Timo Menke, Joel Hurlburt

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Dark Optics and Thick Film

Welcome to a joint show by Joel Hurlburt and Timo Menke

14 December – 4 January

Vernissage 14 December 17-20 Finissage 4 January 17-20

Opening hours

Thursday-Sunday: 13-17
OBS: 20 – 23 December and other dates by appointment

The real world begins, in the modern age… with the invention of an Archimedean point outside the world… by which the natural world is definitively alienated… We may say, then, that the real world begins, paradoxically, to disappear at the very same time as it begins to exist.

– Jean Baudrillard, Why Hasn’t Everything Already Disappeared?, Seagull Books, 2009

With darkness so came thickness, or was it the other way round? Inside, outside, within, beyond, infolded and looped, navigation is becoming more important than ever, at the same time it is harder than ever to find one’s position, let alone one’s direction. The historical transformation of cinema into current “social media” flows is connected to a post-cinematic affect with an endless drive for the end, for images of the end, or perhaps for a last image. Can we imagine ourselves beyond the end? Could we be digitally reanimated from the other side of that end? Can we think beyond that dystopian limit? After Earth has turned flat again, with new hard borders to fall off from, screens are instead getting thicker and deeper. Slowed-down moved images rather than moving images, captured in combined 3D and 2D, are set to generate a new thickness – a thick film that is beginning with the end, turning itself inside out, suggesting positions of powerlessness, indifference and sameness, entering a state of being awake and asleep, living and dead, standing and hanging simultaneously. The thick film subjects are in flux somewhere around a dark island. Beyond the scope of vision, which is made up of a theoretically gelatinous island, lays all that is not sight. The standard camera lens, and the resulting flat image offer an acceptable view of that which appears before it; a conical representation of the island; fixed in position, the lens now has a coordinate in a global, even interstellar, matrix. Volumetric Video, the term used for the techniques applied in the production of this exhibition, offers the chance for a second lens to enter and navigate the scene. What is reviled is a vision strafed with blind spots and occlusions, one in which the viewer is lift to navigate a non-space of thick inky black. Outside the island there is only a dark optics with no point of reference, where the lost subject becomes the only objective landmark. A non-space is not a void, not the absence of space; a non-space suggests its own space, and what is outside, or trapped inside, that space. Parallel to any reflection of volume of a scanned surface, to which the system can apply color and texture, is a reflection of occlusion, of absence. Such indecorous rays render to us as darkness, and we have no other means to display such information from outside the visual, they are of a darker optic than we cannot perceive, still, they are there.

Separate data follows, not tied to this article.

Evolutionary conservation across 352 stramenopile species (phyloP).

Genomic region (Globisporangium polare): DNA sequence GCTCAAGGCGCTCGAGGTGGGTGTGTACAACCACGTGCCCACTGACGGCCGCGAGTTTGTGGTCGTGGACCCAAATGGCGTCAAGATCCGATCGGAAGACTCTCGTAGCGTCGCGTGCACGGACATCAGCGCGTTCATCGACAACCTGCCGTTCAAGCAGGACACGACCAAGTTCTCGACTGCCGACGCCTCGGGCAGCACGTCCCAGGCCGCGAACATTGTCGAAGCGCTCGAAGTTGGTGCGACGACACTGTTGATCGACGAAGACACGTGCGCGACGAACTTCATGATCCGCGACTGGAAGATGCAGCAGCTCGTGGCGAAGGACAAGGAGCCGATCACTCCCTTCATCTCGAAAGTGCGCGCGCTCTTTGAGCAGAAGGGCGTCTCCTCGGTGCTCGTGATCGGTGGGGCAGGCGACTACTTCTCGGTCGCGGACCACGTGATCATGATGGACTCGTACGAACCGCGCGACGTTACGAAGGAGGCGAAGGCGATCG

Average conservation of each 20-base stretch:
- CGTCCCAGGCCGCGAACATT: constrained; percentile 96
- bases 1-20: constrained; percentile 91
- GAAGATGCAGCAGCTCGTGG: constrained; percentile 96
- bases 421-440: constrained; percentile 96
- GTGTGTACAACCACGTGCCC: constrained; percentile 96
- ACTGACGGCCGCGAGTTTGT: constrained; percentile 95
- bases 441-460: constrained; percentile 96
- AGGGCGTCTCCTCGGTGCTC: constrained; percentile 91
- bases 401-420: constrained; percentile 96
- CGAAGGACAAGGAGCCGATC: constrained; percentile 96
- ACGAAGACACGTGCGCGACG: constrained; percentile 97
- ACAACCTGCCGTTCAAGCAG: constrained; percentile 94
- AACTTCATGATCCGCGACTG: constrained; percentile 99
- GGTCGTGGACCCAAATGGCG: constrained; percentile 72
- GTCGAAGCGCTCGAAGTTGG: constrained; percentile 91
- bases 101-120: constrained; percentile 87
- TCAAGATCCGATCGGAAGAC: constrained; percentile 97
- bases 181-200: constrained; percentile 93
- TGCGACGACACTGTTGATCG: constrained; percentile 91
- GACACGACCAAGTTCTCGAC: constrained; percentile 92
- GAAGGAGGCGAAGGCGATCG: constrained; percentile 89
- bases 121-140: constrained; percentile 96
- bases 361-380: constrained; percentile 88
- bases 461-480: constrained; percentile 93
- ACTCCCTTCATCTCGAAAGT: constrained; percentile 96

Timo Menke lives and works in Sweden since 1988. He holds an MFA from Konstfack, Stockholm, where he also taught as a senior lecturer from 2004 to 2014. He is engaged at Filmform, dealing with archiving and distribution of film and video art. His practice is research-based with a strong focus on the relationship between the viewer and the viewed, subject and object, recorder and projector, lens and screen. His work examines how cultural identities, social relations and biopolitical issues are charged with concepts of desire, power and history.

Joel Hurlburt lives and works in Sweden since 2003. He holds a BFA in 3D Fine Arts from Massachusetts College of Art, in Boston, and received a Master of Fine Arts from Konstfack, in Stockholm. Since 2014, his practice-based research has focused on materials and methods for sculptural processes, the link between the physical analogue and the digital manifestation, and developing the study of what he calls diffuse objects. His meandering working references include, but are not limited to, phenomenology, perception, physiology, industrial engineering, literature, linguistics and philosophical games.